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    Sarah Jessica Parker's Surrogate Stars in Snoops and the Boonies

    Sarah Jessica Parker, Matthew Broderick Jason Kempin/Getty Images

    Let's just say this doesn't look good for the defense.

    The surrogate mom who gave birth in July to Sarah Jessica Parker and Matthew Broderick's twin girls took center stage today in her own courtroom drama. Michelle Ross testified in the criminal trial of an Ohio lawman accused of orchestrating a break-in at her home to dig up dirt he could then sell to the tabloids.

    Ross said she learned of the alleged scheme by Martins Ferry Police Chief Barry Carpenter from a paparazzo, who had come to town hoping to snag a picture of her while she was pregnant with the Sex and the City star's children.

    She said she noticed someone had rifled through her belongings and, per the local WTOV-TV, some items were misplaced, including a plaster cast of her tummy when she was preggers with her own son, not Parker and Broderick's.

    Ross, who refused to be videotaped or voice recorded while on the stand, also told the jury that ultrasound pictures and documents with tax information had disappeared.

    Under cross-examination, Carpenter's lawyer quizzed Ross about why she outed herself as a surrogate on her MySpace page. The Ohio native said she's allowed to identify herself as one, just not for whom.

    Ross' testimony comes after prosecutors played audiotapes of the suspended cop's interrogation by internal affairs. In the recordings, Capenter says he only entered Ross' home when he saw an open basement door. Carpenter says he walked through and noted several "off the wall" personal items inside, such as the aforementioned belly cast, before securing the residence.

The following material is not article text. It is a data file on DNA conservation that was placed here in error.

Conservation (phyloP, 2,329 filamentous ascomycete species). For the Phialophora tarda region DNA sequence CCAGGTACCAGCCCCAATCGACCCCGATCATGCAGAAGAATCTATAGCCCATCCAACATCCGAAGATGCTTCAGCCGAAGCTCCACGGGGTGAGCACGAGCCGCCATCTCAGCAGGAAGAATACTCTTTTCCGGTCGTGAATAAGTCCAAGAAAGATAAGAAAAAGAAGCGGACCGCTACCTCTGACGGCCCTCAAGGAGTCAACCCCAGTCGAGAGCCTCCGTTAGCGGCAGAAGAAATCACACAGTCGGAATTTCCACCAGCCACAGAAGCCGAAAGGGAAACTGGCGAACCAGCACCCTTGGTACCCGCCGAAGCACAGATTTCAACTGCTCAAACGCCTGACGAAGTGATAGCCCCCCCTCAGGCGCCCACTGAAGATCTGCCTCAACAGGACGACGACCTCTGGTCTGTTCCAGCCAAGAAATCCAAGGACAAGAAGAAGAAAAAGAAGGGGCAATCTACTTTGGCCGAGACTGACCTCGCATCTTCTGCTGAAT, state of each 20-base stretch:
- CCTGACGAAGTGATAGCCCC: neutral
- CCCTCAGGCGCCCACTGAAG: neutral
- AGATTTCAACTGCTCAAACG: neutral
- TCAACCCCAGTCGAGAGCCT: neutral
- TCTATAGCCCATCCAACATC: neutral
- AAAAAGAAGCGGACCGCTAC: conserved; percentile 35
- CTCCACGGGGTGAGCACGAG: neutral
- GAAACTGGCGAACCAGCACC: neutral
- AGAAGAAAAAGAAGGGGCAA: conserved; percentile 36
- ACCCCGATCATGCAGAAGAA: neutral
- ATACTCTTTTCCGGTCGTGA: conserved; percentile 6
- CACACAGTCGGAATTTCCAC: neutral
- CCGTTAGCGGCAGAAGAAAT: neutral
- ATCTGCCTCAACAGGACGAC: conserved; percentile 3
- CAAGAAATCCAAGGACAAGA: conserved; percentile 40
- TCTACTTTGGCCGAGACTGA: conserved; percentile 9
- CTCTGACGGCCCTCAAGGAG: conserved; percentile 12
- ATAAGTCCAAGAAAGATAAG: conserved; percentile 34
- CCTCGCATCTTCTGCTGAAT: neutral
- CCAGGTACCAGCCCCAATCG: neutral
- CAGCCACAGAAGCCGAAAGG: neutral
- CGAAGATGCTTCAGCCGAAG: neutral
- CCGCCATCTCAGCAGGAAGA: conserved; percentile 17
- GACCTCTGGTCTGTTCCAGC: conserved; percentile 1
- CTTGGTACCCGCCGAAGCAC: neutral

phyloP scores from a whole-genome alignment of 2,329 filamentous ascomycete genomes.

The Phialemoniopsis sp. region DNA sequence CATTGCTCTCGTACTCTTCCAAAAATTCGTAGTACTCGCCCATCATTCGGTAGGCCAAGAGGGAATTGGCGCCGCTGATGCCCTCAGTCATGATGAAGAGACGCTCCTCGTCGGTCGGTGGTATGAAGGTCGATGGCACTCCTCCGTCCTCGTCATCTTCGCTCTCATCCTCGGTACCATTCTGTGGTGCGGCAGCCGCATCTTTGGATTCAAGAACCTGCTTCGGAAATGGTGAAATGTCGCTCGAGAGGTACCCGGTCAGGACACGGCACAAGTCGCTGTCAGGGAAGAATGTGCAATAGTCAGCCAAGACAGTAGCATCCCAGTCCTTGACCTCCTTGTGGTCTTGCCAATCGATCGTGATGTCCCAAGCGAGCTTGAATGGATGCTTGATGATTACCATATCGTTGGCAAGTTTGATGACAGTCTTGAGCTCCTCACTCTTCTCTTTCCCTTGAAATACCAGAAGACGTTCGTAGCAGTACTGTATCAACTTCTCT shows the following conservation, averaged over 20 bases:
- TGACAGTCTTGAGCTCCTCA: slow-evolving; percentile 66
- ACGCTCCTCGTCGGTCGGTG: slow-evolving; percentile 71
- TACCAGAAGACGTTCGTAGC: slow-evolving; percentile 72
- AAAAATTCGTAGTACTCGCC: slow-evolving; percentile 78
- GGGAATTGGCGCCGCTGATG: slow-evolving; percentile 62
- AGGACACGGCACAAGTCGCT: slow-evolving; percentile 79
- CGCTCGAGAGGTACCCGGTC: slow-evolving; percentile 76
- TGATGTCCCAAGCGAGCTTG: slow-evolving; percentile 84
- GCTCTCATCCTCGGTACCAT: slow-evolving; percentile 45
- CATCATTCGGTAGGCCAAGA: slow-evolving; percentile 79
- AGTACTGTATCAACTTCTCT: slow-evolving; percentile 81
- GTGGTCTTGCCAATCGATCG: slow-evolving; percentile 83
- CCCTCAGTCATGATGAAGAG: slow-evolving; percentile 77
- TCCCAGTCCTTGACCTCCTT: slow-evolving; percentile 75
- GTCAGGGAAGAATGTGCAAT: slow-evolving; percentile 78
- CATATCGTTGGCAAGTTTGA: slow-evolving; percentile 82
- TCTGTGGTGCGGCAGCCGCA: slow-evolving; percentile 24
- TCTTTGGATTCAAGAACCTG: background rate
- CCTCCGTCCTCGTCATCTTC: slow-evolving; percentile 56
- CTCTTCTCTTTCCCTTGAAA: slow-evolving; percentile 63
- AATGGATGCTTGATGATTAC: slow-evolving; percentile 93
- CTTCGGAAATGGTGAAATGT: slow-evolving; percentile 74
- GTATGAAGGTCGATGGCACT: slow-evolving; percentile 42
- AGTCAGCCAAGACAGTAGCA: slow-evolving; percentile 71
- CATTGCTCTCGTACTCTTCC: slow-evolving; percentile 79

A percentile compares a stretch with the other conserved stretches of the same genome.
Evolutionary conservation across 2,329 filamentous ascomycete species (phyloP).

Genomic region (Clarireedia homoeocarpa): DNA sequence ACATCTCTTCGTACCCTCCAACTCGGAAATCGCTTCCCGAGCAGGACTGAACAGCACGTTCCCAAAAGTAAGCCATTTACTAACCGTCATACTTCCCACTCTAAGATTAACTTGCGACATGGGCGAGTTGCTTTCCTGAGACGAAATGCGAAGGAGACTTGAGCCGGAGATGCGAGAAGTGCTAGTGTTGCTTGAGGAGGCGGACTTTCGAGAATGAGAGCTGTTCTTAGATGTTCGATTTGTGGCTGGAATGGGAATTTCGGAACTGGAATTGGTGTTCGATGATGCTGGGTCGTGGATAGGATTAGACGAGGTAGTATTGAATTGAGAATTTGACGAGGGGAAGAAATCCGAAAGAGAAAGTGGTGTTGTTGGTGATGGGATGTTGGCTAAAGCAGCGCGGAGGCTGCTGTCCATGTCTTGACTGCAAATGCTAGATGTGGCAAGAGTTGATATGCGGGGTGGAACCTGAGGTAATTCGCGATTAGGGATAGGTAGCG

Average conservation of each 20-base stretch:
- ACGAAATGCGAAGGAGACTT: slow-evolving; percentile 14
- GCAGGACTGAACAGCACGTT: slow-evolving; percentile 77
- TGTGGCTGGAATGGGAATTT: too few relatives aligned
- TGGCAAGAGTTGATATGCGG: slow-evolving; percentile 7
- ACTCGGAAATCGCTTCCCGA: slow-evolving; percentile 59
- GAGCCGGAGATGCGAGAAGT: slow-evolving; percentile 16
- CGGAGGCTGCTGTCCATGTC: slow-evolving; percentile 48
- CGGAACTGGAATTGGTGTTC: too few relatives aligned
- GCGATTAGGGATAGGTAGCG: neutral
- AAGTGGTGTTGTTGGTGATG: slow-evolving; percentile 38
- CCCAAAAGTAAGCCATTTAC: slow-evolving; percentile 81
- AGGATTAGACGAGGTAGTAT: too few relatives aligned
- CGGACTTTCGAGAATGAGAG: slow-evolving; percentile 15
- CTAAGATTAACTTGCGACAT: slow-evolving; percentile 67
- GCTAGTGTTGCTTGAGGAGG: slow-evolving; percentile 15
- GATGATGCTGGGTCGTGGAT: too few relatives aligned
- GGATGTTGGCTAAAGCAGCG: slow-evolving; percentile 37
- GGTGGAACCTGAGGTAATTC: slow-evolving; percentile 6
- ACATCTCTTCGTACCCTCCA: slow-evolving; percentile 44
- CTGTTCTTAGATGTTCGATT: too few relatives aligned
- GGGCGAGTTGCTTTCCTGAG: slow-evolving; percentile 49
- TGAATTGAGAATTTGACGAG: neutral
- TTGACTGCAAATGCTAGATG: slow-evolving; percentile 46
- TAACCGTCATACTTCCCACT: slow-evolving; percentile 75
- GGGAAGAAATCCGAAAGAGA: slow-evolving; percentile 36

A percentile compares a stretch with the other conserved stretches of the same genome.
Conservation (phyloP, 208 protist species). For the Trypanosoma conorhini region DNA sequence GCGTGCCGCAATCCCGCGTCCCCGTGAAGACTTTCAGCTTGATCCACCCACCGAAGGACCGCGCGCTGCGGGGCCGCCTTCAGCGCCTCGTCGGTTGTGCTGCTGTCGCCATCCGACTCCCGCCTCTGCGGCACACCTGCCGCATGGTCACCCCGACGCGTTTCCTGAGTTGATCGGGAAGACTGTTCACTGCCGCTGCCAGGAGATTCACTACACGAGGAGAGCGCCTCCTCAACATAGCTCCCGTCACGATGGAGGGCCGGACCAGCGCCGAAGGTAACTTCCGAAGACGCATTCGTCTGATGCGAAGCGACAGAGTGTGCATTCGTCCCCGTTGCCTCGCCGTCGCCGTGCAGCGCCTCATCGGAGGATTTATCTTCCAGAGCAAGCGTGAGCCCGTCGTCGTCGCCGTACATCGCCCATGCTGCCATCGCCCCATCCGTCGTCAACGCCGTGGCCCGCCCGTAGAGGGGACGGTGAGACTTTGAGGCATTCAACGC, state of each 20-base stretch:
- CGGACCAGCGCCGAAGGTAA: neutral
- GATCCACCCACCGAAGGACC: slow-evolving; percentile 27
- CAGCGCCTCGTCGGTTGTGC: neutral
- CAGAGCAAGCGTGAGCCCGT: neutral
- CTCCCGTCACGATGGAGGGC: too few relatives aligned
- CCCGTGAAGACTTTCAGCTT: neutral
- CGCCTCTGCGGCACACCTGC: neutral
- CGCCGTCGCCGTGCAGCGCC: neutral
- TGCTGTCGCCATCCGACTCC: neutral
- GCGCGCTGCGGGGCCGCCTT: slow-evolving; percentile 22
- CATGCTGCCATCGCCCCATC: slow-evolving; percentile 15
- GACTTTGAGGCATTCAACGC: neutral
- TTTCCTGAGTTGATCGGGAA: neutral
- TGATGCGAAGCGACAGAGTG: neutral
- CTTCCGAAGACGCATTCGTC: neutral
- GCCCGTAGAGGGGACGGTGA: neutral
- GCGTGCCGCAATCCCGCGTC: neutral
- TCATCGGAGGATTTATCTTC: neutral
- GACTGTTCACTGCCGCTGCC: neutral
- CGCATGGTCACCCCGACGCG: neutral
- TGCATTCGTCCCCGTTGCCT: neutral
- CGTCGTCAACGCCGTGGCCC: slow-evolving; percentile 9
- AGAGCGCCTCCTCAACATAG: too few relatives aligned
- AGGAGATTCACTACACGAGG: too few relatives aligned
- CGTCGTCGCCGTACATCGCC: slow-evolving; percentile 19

He also says he was prompted to check on the house after Bridgeport Police Chief Chad Dojack, who's also facing similar charges, informed him he had met two photographers interested in paying upward of $20,000 for dirt on the celebrity couple and their surrogate.

    On another recording, jurors heard an interrogator telling Carpenter, "We have taped conversations of you offering to sell those items to paparazzi," to which the police chief replies that he was only joking.

    Meanwhile, both celebrity photographers took the stand on Tuesday and confirmed the prosecution's account: The 40-year-old Carpenter tried to hock the souvenirs from the surrogate's home for a large sum of money.

    Dojack's trial is scheduled to kick off on Jan. 12.

    If convicted of the multiple felonies, Carpenter faces up to 21 years in the Big House and fines of $45,000, while Dojack could get up 14 years and fines of $30,000. Callarik could get 18 months and $5,000 in fines for one count of receiving stolen property.

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    From tabloid tattletales to reality-TV wannabes, E! Online's got 'em all in our Court Appearances photo gallery.

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